A battle flag that traveled to Iowa with a Union soldier at the end of the Civil War will soon be taking a $75,000 trip home to South Carolina.
The red palmetto flag -- believed to be the one that flew over Morris Island on Jan. 9, 1861, when a battery of Citadel cadets fired on the supply ship Star of the West -- will require special and expensive care, said Ted Curtis, a 1964 Citadel graduate and chairman of an alumni committee that researched the flag's authenticity.
The flag, now part of a Civil War battle flag collection at Iowa's State Historical Museum, will travel to The Citadel carrying a $1 million insurance policy in a climate-controlled truck with a security guard on board.
Before it arrives on the campus, the school must prepare a secure display space that is climate- and light-controlled. It also must arrange for ongoing care of the historic artifact, and cover attorney fees and other expenses involved in trademarking the historically correct version of the flag, known as "Big Red," as a school symbol, Curtis said.
The red palmetto flag is a powerful symbol for the state's military college, which adopted it as its "spirit flag" in 1992. Nobody knew what happened to the original flag until last month, when an alumni committee released a report making the case that the flag in the Iowa museum was likely the one that flew over Morris Island more than a century ago.
The Civil War officially began on April 12, 1861, with the Confederate bombardment of the Union garrison at Fort Sumter.
But some Citadel alumni and others consider the shots fired three months earlier at the Star of the West, which forced the supply ship to turn around, to be the first shots of the Civil War. The Star of the West was a merchant vessel that was supplying the federal troops at Fort Sumter.
"A palpable buzz" permeated the campus and alumni network after the report was released, Curtis said. And efforts to bring the flag to campus on long-term loan quickly revved into high gear.
The school's alumni association set a fundraising goal of $75,000, and has already collected $35,000. The senior class kicked in $5,000 of that as a gift to the college.
Citadel leaders selected a preferred spot in the school's alumni center for the Big Red display, and officially adopted the historically correct version as a school symbol.
And Lt. Col. Randy Bresnik, a 1989 graduate, will take a replica of the flag into space aboard the space shuttle Atlantis on its next mission, which is scheduled for takeoff on Nov. 16.
Curtis said he expects the flag to be on campus before Corps Day on March 14, when the school celebrates the 166th birthday of the South Carolina Corps of Cadets.
Richard Jordan, president of the Class of 2010, said the class made the $5,000 donation because the flag is an important symbol, and because students hope to inspire others to give. "It's the cadets' flag, so we believe the cadets should have a hand in bringing it back," he said.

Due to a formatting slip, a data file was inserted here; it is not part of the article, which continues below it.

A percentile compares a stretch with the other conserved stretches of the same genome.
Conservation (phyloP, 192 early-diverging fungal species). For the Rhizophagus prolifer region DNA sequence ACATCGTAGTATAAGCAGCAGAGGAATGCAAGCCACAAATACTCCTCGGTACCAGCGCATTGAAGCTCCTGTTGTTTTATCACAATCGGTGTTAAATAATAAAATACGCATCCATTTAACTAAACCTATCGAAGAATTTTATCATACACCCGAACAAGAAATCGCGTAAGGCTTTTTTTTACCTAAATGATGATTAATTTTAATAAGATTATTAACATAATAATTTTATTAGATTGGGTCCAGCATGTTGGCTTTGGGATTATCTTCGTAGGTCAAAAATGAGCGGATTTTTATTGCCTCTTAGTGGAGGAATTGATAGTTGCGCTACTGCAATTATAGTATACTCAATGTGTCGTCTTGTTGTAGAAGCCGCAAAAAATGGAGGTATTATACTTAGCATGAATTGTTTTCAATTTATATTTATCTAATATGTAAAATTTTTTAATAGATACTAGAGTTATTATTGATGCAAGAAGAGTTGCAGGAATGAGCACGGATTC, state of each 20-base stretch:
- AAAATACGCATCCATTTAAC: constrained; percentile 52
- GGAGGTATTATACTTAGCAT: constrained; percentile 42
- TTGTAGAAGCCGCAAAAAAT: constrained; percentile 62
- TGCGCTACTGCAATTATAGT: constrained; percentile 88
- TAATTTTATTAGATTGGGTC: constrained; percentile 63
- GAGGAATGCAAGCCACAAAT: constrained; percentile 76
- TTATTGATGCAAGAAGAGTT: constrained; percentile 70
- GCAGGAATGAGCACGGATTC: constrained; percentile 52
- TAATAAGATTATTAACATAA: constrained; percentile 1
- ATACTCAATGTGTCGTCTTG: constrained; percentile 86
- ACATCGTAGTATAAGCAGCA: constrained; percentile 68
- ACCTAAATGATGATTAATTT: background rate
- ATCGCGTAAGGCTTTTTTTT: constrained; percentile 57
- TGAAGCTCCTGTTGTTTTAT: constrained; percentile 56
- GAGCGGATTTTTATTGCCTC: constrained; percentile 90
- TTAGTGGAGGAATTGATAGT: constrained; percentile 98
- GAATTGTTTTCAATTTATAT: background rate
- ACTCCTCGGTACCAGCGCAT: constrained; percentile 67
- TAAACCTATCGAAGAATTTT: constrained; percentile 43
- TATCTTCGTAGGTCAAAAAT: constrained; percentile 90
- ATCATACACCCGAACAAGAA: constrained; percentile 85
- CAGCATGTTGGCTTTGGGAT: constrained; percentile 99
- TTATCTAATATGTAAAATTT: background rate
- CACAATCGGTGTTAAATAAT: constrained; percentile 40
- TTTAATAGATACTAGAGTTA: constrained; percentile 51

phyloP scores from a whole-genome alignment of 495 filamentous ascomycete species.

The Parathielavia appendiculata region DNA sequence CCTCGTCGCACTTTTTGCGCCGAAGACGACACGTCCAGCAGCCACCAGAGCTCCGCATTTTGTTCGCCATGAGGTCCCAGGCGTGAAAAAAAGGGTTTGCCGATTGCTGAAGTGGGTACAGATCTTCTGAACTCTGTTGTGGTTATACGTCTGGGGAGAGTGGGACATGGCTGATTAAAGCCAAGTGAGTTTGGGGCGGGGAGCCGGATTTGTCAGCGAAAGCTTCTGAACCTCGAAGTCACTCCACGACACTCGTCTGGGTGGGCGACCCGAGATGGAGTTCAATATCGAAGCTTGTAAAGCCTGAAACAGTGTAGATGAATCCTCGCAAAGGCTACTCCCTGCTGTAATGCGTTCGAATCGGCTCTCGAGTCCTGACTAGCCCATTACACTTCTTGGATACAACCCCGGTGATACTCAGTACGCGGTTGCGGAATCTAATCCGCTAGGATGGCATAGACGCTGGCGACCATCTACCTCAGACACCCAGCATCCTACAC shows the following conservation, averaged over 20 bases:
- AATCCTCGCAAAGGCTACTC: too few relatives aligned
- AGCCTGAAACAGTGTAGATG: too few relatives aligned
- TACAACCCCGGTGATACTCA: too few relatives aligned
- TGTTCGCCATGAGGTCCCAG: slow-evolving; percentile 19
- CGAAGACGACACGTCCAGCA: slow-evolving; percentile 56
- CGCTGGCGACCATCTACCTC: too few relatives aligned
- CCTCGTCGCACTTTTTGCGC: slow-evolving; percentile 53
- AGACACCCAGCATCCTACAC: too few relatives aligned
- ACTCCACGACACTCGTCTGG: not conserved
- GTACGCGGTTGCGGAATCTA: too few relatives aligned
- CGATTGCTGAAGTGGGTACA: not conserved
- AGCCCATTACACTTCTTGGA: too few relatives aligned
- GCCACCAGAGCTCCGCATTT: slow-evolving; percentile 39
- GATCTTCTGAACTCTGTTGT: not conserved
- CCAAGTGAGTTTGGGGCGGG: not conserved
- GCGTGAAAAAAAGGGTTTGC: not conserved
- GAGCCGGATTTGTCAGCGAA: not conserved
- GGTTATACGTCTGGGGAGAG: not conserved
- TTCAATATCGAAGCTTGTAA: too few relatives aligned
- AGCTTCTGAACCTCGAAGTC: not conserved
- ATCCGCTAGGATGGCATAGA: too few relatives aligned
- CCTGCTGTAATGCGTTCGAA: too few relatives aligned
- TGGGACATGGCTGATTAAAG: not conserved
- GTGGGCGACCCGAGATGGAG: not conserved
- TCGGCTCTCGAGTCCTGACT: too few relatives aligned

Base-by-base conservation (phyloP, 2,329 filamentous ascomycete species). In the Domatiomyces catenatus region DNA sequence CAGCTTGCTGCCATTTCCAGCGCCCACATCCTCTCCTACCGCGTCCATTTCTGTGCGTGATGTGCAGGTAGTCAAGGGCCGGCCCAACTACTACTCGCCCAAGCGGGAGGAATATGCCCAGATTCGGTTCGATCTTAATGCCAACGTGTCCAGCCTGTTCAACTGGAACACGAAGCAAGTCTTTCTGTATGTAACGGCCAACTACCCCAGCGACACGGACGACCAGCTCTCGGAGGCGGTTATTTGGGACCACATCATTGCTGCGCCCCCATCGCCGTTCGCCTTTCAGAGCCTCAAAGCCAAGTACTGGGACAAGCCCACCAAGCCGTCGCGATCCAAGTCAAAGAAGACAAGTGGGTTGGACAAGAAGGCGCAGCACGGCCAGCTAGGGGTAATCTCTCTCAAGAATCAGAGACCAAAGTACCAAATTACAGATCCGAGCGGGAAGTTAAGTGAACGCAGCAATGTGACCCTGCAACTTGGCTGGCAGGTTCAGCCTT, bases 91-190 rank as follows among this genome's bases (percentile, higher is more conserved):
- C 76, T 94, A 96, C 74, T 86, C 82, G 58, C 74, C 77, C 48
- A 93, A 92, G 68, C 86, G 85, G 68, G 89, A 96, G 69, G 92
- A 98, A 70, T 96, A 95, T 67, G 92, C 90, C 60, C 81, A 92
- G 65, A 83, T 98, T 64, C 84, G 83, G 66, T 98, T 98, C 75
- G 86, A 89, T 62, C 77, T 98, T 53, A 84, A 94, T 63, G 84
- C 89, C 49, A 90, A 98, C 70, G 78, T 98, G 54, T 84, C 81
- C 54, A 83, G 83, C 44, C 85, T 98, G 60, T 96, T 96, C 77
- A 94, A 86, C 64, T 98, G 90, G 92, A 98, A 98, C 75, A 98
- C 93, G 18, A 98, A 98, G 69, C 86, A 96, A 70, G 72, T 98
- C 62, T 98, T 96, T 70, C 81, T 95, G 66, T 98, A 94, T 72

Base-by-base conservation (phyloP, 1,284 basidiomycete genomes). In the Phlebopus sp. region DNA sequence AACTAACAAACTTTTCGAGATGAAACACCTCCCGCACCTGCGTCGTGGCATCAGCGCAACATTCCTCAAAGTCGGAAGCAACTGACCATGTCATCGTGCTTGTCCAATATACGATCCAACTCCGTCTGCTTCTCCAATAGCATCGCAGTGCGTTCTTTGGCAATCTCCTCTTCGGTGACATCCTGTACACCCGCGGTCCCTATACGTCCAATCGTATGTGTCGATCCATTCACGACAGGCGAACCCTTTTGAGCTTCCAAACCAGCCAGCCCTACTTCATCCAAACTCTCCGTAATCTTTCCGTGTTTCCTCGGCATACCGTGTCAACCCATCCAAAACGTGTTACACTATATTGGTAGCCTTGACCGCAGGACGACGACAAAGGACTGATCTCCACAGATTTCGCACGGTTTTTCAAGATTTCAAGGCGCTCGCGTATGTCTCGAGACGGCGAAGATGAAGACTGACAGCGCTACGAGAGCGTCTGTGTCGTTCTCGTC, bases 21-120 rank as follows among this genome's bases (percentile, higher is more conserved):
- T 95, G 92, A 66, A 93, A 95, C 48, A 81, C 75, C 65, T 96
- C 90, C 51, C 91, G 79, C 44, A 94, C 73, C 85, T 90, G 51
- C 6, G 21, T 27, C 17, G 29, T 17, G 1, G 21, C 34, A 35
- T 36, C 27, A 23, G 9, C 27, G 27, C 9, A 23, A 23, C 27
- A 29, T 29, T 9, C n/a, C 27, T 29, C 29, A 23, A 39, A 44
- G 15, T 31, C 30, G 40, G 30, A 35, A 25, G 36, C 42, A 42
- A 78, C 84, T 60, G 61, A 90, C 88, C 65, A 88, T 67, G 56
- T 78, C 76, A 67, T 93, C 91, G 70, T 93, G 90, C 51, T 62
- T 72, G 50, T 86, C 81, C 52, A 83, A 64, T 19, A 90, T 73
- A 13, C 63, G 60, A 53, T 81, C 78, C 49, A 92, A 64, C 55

Michael O. Smith, director of Iowa's State Historical Museum, said the museum has agreed to an initial two-year loan, but details of the transfer are still being worked out. The museum will probably extend the loan "at least for another two years and probably longer," he said.
He also said the museum could consider a permanent transfer, known as "de-accessioning," in the future, although that is a long and complicated process, he said.
The transfer would have to be approved by several state groups, and the process would have to include public hearings. The final step would be getting approval from the secretary of the Department of Cultural Affairs, an appointee of the governor.
"It's a hassle," Smith said of the process, "but sometimes it is possible for us to do this."
Smith said the red flag, which has a white palmetto tree in the center and a white, inward-facing crescent in the upper-left corner, was donated to the museum by Willard Baker in 1919. Baker, a Civil War veteran, said only that he "got the flag in Mobile, Ala., at the end of the Civil War," Smith said.
Because museum officials have such limited information about how Baker acquired it, they can't guarantee that the flag is The Citadel's Big Red, Smith said. But after extensive research and testing, he said, he thinks it likely is.
Greg Biggs, a military historian from Clarksville, Tenn., said he thinks the school was premature in claiming that the Iowa flag is the one that flew over Morris Island in 1861. It's possible, he said, but The Citadel doesn't have enough documented proof.
Smith said it's often impossible to find hard-and-fast proof on the history of such artifacts. "It would be wonderful if life were black and white and that certain," he said.
The Citadel Alumni Association is asking all of its members to donate at least $20 toward the flag's return. The trip home will be expensive, Curtis said, "but the flag is priceless."